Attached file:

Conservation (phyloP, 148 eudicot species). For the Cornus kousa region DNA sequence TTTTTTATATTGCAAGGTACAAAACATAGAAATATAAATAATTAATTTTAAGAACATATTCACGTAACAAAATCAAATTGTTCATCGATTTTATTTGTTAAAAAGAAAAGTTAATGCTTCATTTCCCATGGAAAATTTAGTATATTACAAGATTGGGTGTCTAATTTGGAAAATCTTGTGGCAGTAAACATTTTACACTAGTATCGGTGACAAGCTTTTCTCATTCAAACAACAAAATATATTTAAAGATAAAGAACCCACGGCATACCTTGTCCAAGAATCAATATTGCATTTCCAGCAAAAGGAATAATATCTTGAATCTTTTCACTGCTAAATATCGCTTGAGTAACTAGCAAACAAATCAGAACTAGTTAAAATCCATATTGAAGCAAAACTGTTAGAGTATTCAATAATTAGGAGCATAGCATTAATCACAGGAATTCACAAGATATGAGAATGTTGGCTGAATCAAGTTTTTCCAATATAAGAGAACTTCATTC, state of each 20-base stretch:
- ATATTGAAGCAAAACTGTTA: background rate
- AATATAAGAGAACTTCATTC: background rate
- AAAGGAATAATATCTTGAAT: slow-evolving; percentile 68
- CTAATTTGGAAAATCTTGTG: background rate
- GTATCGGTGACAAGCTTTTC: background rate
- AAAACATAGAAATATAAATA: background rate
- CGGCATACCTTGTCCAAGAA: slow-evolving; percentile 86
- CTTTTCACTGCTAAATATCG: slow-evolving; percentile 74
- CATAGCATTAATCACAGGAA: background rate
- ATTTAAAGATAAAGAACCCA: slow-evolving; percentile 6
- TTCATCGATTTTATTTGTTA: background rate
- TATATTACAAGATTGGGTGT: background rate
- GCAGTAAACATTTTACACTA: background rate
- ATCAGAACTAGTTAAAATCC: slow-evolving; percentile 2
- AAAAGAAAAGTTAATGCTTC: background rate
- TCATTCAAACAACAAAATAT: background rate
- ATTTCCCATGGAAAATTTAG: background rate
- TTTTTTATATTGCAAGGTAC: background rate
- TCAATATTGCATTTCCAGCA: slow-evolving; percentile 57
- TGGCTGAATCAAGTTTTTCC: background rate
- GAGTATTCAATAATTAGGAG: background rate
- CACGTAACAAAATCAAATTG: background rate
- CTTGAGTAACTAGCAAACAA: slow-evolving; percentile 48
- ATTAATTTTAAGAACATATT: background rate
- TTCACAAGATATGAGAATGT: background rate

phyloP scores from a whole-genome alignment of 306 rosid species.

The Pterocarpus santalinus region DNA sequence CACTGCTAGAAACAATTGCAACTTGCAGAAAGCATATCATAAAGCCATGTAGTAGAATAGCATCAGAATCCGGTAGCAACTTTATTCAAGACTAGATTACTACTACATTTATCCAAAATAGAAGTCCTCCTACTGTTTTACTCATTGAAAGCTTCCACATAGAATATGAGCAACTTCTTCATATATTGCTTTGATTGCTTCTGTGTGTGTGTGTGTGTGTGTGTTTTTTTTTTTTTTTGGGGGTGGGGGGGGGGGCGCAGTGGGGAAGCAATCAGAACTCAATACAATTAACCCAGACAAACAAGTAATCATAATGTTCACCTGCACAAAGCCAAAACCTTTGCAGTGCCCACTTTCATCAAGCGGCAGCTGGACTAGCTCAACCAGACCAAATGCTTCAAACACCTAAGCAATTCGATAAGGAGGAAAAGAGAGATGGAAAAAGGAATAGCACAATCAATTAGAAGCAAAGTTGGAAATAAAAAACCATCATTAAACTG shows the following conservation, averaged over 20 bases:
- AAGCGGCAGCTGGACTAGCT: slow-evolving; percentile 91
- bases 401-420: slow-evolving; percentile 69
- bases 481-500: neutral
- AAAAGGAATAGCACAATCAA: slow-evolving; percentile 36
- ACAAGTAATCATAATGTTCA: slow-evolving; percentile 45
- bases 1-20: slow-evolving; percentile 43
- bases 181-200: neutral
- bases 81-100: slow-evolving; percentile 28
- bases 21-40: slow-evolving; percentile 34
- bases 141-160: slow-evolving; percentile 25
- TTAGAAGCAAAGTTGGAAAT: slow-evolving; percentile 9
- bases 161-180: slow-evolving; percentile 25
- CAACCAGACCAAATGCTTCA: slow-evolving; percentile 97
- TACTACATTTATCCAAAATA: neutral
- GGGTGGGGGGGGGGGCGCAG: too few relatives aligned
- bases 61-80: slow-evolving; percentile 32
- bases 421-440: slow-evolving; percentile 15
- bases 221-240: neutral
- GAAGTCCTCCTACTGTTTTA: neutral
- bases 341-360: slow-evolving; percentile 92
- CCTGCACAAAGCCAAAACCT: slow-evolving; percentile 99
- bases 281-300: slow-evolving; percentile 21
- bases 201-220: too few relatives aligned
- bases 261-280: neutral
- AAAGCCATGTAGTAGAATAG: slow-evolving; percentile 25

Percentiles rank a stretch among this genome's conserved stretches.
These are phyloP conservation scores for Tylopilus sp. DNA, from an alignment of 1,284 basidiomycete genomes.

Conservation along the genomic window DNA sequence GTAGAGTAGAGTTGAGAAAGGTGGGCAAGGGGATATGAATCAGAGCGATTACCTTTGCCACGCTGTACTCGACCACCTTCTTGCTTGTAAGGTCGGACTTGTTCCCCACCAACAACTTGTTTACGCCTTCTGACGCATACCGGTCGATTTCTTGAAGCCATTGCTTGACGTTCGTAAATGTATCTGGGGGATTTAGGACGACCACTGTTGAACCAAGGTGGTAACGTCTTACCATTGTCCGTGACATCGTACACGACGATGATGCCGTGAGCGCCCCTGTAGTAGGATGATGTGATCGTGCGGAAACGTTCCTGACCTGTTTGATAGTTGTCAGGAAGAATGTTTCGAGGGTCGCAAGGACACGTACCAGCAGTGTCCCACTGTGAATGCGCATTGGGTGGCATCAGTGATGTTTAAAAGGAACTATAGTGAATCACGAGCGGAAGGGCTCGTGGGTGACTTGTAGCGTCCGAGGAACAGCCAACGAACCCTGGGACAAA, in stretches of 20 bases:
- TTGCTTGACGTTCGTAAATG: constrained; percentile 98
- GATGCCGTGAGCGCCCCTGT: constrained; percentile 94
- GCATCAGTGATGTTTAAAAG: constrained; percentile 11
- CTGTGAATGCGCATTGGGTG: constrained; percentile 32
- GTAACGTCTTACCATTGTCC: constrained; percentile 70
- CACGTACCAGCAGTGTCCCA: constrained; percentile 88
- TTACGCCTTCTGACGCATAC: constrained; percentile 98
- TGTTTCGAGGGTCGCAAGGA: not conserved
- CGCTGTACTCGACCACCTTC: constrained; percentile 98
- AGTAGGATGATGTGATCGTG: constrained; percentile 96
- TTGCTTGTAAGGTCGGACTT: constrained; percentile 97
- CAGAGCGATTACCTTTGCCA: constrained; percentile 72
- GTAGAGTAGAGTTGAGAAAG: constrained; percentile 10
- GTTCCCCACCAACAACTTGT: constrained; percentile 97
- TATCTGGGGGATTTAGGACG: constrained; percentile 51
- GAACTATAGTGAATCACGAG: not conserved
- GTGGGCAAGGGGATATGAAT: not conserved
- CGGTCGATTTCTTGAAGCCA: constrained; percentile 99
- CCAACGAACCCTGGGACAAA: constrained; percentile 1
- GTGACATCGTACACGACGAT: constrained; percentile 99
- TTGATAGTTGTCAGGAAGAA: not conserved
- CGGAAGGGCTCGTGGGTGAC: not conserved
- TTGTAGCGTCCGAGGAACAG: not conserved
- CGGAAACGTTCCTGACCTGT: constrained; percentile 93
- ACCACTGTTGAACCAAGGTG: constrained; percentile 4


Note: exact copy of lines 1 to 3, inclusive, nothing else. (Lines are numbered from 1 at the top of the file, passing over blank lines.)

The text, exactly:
Conservation (phyloP, 148 eudicot species). For the Cornus kousa region DNA sequence TTTTTTATATTGCAAGGTACAAAACATAGAAATATAAATAATTAATTTTAAGAACATATTCACGTAACAAAATCAAATTGTTCATCGATTTTATTTGTTAAAAAGAAAAGTTAATGCTTCATTTCCCATGGAAAATTTAGTATATTACAAGATTGGGTGTCTAATTTGGAAAATCTTGTGGCAGTAAACATTTTACACTAGTATCGGTGACAAGCTTTTCTCATTCAAACAACAAAATATATTTAAAGATAAAGAACCCACGGCATACCTTGTCCAAGAATCAATATTGCATTTCCAGCAAAAGGAATAATATCTTGAATCTTTTCACTGCTAAATATCGCTTGAGTAACTAGCAAACAAATCAGAACTAGTTAAAATCCATATTGAAGCAAAACTGTTAGAGTATTCAATAATTAGGAGCATAGCATTAATCACAGGAATTCACAAGATATGAGAATGTTGGCTGAATCAAGTTTTTCCAATATAAGAGAACTTCATTC, state of each 20-base stretch:
- ATATTGAAGCAAAACTGTTA: background rate
- AATATAAGAGAACTTCATTC: background rate